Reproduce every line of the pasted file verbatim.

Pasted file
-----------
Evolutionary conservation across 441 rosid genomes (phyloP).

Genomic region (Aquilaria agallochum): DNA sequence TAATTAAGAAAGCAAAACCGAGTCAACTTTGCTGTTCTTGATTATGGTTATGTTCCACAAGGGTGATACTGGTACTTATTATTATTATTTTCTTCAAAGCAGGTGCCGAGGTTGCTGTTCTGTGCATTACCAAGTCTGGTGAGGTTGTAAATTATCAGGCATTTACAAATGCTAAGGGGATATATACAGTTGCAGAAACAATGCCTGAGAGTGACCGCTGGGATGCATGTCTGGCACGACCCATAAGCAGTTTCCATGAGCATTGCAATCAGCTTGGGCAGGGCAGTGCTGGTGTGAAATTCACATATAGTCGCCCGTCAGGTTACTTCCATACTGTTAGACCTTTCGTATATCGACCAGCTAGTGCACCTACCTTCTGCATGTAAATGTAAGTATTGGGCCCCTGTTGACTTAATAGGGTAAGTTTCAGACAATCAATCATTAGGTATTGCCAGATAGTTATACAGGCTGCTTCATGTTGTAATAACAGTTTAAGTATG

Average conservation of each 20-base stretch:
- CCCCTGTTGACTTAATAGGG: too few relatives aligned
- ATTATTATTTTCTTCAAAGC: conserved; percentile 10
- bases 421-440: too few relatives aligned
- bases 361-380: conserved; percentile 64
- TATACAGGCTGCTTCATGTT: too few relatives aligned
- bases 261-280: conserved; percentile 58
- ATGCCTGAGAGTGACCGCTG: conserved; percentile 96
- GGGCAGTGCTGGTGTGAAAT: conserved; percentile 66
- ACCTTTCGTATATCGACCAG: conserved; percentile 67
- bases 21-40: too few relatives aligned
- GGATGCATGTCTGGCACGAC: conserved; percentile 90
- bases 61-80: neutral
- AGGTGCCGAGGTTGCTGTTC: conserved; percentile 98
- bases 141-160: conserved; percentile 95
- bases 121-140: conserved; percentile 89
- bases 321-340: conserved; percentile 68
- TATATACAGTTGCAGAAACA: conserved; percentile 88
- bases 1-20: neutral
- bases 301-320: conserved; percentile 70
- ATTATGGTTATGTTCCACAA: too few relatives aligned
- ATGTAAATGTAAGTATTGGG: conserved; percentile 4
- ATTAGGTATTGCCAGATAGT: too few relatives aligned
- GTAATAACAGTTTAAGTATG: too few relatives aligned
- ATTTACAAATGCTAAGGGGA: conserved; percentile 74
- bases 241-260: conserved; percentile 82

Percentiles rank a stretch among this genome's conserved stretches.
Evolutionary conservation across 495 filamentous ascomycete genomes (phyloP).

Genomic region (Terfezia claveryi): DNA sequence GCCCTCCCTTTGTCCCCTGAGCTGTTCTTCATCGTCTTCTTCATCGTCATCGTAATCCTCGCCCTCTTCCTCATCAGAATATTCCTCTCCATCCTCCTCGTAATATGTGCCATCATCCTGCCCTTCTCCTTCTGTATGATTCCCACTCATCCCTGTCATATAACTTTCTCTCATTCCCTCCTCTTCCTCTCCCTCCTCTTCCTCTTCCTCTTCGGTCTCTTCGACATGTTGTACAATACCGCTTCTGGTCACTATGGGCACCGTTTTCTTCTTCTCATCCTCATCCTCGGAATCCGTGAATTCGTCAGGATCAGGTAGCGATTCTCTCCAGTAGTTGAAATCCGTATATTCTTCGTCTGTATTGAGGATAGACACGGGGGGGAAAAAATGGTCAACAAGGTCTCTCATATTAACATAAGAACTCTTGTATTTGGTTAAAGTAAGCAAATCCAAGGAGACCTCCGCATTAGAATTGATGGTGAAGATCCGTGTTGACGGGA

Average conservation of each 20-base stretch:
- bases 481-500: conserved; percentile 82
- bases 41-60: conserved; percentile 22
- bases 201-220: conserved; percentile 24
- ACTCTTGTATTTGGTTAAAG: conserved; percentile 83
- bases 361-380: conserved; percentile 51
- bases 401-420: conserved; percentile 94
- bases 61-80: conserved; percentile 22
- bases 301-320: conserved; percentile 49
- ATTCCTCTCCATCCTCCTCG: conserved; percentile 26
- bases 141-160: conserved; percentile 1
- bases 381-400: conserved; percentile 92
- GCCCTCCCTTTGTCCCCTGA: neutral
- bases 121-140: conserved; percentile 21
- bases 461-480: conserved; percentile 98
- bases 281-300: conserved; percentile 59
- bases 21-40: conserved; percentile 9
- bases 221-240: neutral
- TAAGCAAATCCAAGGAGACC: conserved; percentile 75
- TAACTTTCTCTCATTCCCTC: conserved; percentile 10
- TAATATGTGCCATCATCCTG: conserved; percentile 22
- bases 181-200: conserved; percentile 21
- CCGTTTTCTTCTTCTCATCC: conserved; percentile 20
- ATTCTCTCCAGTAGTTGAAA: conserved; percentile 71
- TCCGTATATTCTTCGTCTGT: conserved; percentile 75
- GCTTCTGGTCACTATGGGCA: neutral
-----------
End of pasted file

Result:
Evolutionary conservation across 441 rosid genomes (phyloP).

Genomic region (Aquilaria agallochum): DNA sequence TAATTAAGAAAGCAAAACCGAGTCAACTTTGCTGTTCTTGATTATGGTTATGTTCCACAAGGGTGATACTGGTACTTATTATTATTATTTTCTTCAAAGCAGGTGCCGAGGTTGCTGTTCTGTGCATTACCAAGTCTGGTGAGGTTGTAAATTATCAGGCATTTACAAATGCTAAGGGGATATATACAGTTGCAGAAACAATGCCTGAGAGTGACCGCTGGGATGCATGTCTGGCACGACCCATAAGCAGTTTCCATGAGCATTGCAATCAGCTTGGGCAGGGCAGTGCTGGTGTGAAATTCACATATAGTCGCCCGTCAGGTTACTTCCATACTGTTAGACCTTTCGTATATCGACCAGCTAGTGCACCTACCTTCTGCATGTAAATGTAAGTATTGGGCCCCTGTTGACTTAATAGGGTAAGTTTCAGACAATCAATCATTAGGTATTGCCAGATAGTTATACAGGCTGCTTCATGTTGTAATAACAGTTTAAGTATG

Average conservation of each 20-base stretch:
- CCCCTGTTGACTTAATAGGG: too few relatives aligned
- ATTATTATTTTCTTCAAAGC: conserved; percentile 10
- bases 421-440: too few relatives aligned
- bases 361-380: conserved; percentile 64
- TATACAGGCTGCTTCATGTT: too few relatives aligned
- bases 261-280: conserved; percentile 58
- ATGCCTGAGAGTGACCGCTG: conserved; percentile 96
- GGGCAGTGCTGGTGTGAAAT: conserved; percentile 66
- ACCTTTCGTATATCGACCAG: conserved; percentile 67
- bases 21-40: too few relatives aligned
- GGATGCATGTCTGGCACGAC: conserved; percentile 90
- bases 61-80: neutral
- AGGTGCCGAGGTTGCTGTTC: conserved; percentile 98
- bases 141-160: conserved; percentile 95
- bases 121-140: conserved; percentile 89
- bases 321-340: conserved; percentile 68
- TATATACAGTTGCAGAAACA: conserved; percentile 88
- bases 1-20: neutral
- bases 301-320: conserved; percentile 70
- ATTATGGTTATGTTCCACAA: too few relatives aligned
- ATGTAAATGTAAGTATTGGG: conserved; percentile 4
- ATTAGGTATTGCCAGATAGT: too few relatives aligned
- GTAATAACAGTTTAAGTATG: too few relatives aligned
- ATTTACAAATGCTAAGGGGA: conserved; percentile 74
- bases 241-260: conserved; percentile 82

Percentiles rank a stretch among this genome's conserved stretches.
Evolutionary conservation across 495 filamentous ascomycete genomes (phyloP).

Genomic region (Terfezia claveryi): DNA sequence GCCCTCCCTTTGTCCCCTGAGCTGTTCTTCATCGTCTTCTTCATCGTCATCGTAATCCTCGCCCTCTTCCTCATCAGAATATTCCTCTCCATCCTCCTCGTAATATGTGCCATCATCCTGCCCTTCTCCTTCTGTATGATTCCCACTCATCCCTGTCATATAACTTTCTCTCATTCCCTCCTCTTCCTCTCCCTCCTCTTCCTCTTCCTCTTCGGTCTCTTCGACATGTTGTACAATACCGCTTCTGGTCACTATGGGCACCGTTTTCTTCTTCTCATCCTCATCCTCGGAATCCGTGAATTCGTCAGGATCAGGTAGCGATTCTCTCCAGTAGTTGAAATCCGTATATTCTTCGTCTGTATTGAGGATAGACACGGGGGGGAAAAAATGGTCAACAAGGTCTCTCATATTAACATAAGAACTCTTGTATTTGGTTAAAGTAAGCAAATCCAAGGAGACCTCCGCATTAGAATTGATGGTGAAGATCCGTGTTGACGGGA

Average conservation of each 20-base stretch:
- bases 481-500: conserved; percentile 82
- bases 41-60: conserved; percentile 22
- bases 201-220: conserved; percentile 24
- ACTCTTGTATTTGGTTAAAG: conserved; percentile 83
- bases 361-380: conserved; percentile 51
- bases 401-420: conserved; percentile 94
- bases 61-80: conserved; percentile 22
- bases 301-320: conserved; percentile 49
- ATTCCTCTCCATCCTCCTCG: conserved; percentile 26
- bases 141-160: conserved; percentile 1
- bases 381-400: conserved; percentile 92
- GCCCTCCCTTTGTCCCCTGA: neutral
- bases 121-140: conserved; percentile 21
- bases 461-480: conserved; percentile 98
- bases 281-300: conserved; percentile 59
- bases 21-40: conserved; percentile 9
- bases 221-240: neutral
- TAAGCAAATCCAAGGAGACC: conserved; percentile 75
- TAACTTTCTCTCATTCCCTC: conserved; percentile 10
- TAATATGTGCCATCATCCTG: conserved; percentile 22
- bases 181-200: conserved; percentile 21
- CCGTTTTCTTCTTCTCATCC: conserved; percentile 20
- ATTCTCTCCAGTAGTTGAAA: conserved; percentile 71
- TCCGTATATTCTTCGTCTGT: conserved; percentile 75
- GCTTCTGGTCACTATGGGCA: neutral